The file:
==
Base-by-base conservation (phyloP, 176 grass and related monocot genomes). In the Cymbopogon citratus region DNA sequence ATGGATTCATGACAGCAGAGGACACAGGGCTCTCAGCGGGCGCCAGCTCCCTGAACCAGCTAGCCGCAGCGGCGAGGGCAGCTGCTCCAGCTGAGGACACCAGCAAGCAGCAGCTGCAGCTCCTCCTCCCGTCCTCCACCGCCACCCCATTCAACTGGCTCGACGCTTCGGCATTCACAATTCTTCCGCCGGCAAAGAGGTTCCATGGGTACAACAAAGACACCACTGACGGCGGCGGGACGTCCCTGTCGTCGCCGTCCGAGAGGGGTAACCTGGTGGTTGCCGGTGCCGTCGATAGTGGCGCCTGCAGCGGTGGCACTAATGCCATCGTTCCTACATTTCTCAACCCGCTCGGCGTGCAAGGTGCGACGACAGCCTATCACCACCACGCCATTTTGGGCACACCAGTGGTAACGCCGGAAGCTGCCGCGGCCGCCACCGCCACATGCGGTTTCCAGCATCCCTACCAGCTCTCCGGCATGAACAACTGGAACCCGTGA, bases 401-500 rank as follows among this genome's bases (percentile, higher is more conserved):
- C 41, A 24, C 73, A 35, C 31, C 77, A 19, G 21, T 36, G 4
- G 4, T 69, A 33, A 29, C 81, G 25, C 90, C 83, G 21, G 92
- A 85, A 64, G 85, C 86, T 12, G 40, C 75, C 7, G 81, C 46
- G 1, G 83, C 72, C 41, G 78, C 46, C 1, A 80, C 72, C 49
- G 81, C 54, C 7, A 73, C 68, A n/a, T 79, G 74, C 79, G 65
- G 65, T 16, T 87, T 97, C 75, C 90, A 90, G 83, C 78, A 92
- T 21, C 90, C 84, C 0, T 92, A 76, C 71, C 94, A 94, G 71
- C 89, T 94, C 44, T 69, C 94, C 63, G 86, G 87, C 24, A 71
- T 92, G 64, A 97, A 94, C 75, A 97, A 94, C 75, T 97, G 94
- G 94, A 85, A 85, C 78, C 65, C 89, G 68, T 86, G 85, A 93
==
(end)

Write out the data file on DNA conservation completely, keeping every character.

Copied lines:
Base-by-base conservation (phyloP, 176 grass and related monocot genomes). In the Cymbopogon citratus region DNA sequence ATGGATTCATGACAGCAGAGGACACAGGGCTCTCAGCGGGCGCCAGCTCCCTGAACCAGCTAGCCGCAGCGGCGAGGGCAGCTGCTCCAGCTGAGGACACCAGCAAGCAGCAGCTGCAGCTCCTCCTCCCGTCCTCCACCGCCACCCCATTCAACTGGCTCGACGCTTCGGCATTCACAATTCTTCCGCCGGCAAAGAGGTTCCATGGGTACAACAAAGACACCACTGACGGCGGCGGGACGTCCCTGTCGTCGCCGTCCGAGAGGGGTAACCTGGTGGTTGCCGGTGCCGTCGATAGTGGCGCCTGCAGCGGTGGCACTAATGCCATCGTTCCTACATTTCTCAACCCGCTCGGCGTGCAAGGTGCGACGACAGCCTATCACCACCACGCCATTTTGGGCACACCAGTGGTAACGCCGGAAGCTGCCGCGGCCGCCACCGCCACATGCGGTTTCCAGCATCCCTACCAGCTCTCCGGCATGAACAACTGGAACCCGTGA, bases 401-500 rank as follows among this genome's bases (percentile, higher is more conserved):
- C 41, A 24, C 73, A 35, C 31, C 77, A 19, G 21, T 36, G 4
- G 4, T 69, A 33, A 29, C 81, G 25, C 90, C 83, G 21, G 92
- A 85, A 64, G 85, C 86, T 12, G 40, C 75, C 7, G 81, C 46
- G 1, G 83, C 72, C 41, G 78, C 46, C 1, A 80, C 72, C 49
- G 81, C 54, C 7, A 73, C 68, A n/a, T 79, G 74, C 79, G 65
- G 65, T 16, T 87, T 97, C 75, C 90, A 90, G 83, C 78, A 92
- T 21, C 90, C 84, C 0, T 92, A 76, C 71, C 94, A 94, G 71
- C 89, T 94, C 44, T 69, C 94, C 63, G 86, G 87, C 24, A 71
- T 92, G 64, A 97, A 94, C 75, A 97, A 94, C 75, T 97, G 94
- G 94, A 85, A 85, C 78, C 65, C 89, G 68, T 86, G 85, A 93